The NZ E-Discovery Blog  Facilitating proportionate and efficient e-discovery

NZ E-Discovery reform – a global context: #4 – The effective use of technology

August 24th, 2011

There is a significant difference between merely using technology and using technology efficiently and effectively. Continuing my series of looking into the NZ discovery reforms, I will look at how the effective use of technology has been fundamental in comparative global discovery reforms.

In addition to the new obligations of cooperation and proportionality in the NZ reforms, parties are now expected to cooperate toensure technology is used efficiently and effectively” (Rule 8.2 (2)(c)). With the Rules now expecting a more proportionate approach to discovery, there will be more importance placed on how technology is used to achieve this.

How have other jurisdictions embraced technology?

We have seen other jurisdictions promote the use of technology to assist parties take a more proportionate approach to discovery.

Rule 8.2 (2)(c) compares with the UK E-Disclosure Practice Direction (PD31B), which saystechnology should be used in order to ensure that document management activities are undertaken efficiently and effectively”. PD31B (Paras 8 and 9) then goes further – “Discussions between the parties before the first Case Management Conference in relation to the use of technology and disclosure”. This is very comparable to the requirements in the Discovery Checklist in the new reforms in NZ which all parties must have addressed prior to the first case management conference (Rule 8.11).

The focus of the Australian Federal Court Practice Note CM6 – Electronic Technology in Litigation is on how technology should be used throughout the litigation process. CM6 specifies that “it is expected that consideration will be given to the use of technology for:

a) creating lists of discoverable documents;

b) giving discovery by exchanging electronically stored information;

c) inspecting discovered documents and other material;

d) lodging documents with the Court;

e) delivering Court documents to, and otherwise communicating with, each  party; and

f) presenting documents and other material to the Court during a trial.”

The focus in both the UK and Australia is very similar to the new reforms in New Zealand in the way they encourage parties to cooperate over the use of technology, and cooperation that occurs at an early stage before unnecessary costs are incurred.

Technology is not always used effectively

I know from my experience that the number of lawyers embracing technology is continuing to grow. Whilst this is a positive development, when it comes to discovery many lawyers continue to operate practices that they are familiar with. I often find some lawyers still continue to work in the same method as a paper based review, as they often just perform a page turn exercise on screen, in the same way they would review documents in paper in a room. Obviously this approach is not taking full advantage that technology can bring – technology needs to be understood as the solution, not the problem.

This issue is usually due to lawyer’s expertise being with the law and not the technology – some would argue this is the way it should be. I often find that lawyers just need a bit of guidance to get more out of the technology. Without the right advice and guidance, there can be many unnecessary costs associated with how technology is used. Much of the work that I do shows lawyers how they can use technology to assist them work more effectively, whilst putting them at ease about the benefits that technology can bring to their practice.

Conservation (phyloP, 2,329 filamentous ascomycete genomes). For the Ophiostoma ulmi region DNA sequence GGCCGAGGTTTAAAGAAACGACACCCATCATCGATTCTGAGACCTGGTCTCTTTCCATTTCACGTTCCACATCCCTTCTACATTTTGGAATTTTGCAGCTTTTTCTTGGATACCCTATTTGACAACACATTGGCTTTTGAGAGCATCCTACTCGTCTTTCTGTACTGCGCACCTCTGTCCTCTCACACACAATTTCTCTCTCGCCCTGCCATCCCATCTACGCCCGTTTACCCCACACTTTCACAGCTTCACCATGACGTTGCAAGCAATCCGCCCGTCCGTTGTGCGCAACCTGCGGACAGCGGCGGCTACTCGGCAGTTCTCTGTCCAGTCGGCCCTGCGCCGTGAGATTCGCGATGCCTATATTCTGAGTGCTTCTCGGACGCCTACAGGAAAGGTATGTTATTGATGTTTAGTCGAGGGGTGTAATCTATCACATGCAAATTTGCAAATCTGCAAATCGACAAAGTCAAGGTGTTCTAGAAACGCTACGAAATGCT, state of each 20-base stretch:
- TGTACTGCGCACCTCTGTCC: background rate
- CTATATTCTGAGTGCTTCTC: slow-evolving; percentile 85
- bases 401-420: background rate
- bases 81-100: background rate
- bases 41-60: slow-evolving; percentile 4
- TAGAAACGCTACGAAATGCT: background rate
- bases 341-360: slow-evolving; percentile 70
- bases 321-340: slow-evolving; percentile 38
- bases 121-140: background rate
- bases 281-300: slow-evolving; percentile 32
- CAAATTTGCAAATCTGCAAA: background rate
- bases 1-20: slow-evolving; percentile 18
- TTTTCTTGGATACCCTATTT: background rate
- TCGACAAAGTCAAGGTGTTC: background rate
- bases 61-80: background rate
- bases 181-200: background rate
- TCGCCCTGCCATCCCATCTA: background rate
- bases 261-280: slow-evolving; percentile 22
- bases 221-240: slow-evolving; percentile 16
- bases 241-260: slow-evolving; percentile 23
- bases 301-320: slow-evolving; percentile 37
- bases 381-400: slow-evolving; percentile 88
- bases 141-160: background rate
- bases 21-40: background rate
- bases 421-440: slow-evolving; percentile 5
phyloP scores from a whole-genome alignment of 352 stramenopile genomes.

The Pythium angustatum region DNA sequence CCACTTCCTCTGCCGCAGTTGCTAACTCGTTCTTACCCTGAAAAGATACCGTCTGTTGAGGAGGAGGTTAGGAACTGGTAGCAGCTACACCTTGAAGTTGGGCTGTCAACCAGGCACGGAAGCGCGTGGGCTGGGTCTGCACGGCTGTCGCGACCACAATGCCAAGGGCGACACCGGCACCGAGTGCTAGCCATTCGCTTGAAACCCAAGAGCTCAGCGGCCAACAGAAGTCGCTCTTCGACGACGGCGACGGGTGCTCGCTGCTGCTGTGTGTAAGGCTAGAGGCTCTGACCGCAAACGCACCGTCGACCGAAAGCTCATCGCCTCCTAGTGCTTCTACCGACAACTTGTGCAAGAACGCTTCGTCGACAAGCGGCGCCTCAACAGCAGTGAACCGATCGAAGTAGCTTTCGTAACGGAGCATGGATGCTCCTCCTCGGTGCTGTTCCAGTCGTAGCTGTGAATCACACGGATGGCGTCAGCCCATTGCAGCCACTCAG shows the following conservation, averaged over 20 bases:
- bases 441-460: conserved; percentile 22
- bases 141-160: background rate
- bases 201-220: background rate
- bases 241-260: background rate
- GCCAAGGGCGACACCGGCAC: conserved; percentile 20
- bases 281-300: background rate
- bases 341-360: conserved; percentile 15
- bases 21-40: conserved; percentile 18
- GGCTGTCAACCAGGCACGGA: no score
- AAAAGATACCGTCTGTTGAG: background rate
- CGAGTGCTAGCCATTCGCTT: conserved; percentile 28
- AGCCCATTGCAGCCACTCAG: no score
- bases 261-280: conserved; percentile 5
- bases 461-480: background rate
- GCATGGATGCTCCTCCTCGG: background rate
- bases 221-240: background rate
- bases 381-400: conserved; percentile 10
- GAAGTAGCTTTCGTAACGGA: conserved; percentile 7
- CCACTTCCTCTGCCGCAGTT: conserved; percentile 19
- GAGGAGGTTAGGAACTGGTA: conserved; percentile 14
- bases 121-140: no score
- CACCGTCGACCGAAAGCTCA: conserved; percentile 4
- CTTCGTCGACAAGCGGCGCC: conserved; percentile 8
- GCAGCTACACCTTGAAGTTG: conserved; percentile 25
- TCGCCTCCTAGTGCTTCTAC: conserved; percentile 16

The more parties are prepared to embrace technology the more effective these discovery reforms will be. Technology can assist parties from each aspect of the electronic discovery process from identification of information through to the presentation in a courtroom, although the main advantage is the cost benefits it can bring at the initial stages – far above simply turning documents into an electronic format for exchange. Looking at cost implications the equation is simple, the fewer documents that lawyers have to review, the more cost effective discovery will be.

Reduce the volume – reduce the documents for lawyers to review – reduce the cost!

The document review continues to be the largest cost of the discovery process. Technology can significantly accelerate the document review, as there are numerous technologies available, much of which can save lawyers (and their clients), thousands of dollars, as well as providing more accurate results (a fact that is often lost). For the larger matters it is no longer sustainable to perform a human review of every document, this is where the clustering and prioritisation technologies (as mentioned in the Discovery Checklist (Para 3.1(ii)), should be investigated. The Discovery Checklist introduces a framework where these technologies can be more readily explored. On the larger matters, the utilisation of these technologies will continue to be the only effective way to proportionately conduct discovery.

Obviously this is a very evolving area as more sophisticated technology is emerging all of the time, which has got to be a positive for the legal industry as it allows parties to be able to respond to their discovery obligations more quickly, accurately and cost effectively. In future posts I will look further into document review techniques, as much of my work involves how I can assist lawyers become more efficient in their review

Promoting the effective use of technology has been a key part of global discovery reforms. Ensuring technology is used efficiently and effectively should facilitate the ability to carry out a more proportionate and cost effective discovery process.

Contact us today for further information, or if you want to know what the proposed rules could mean for you.



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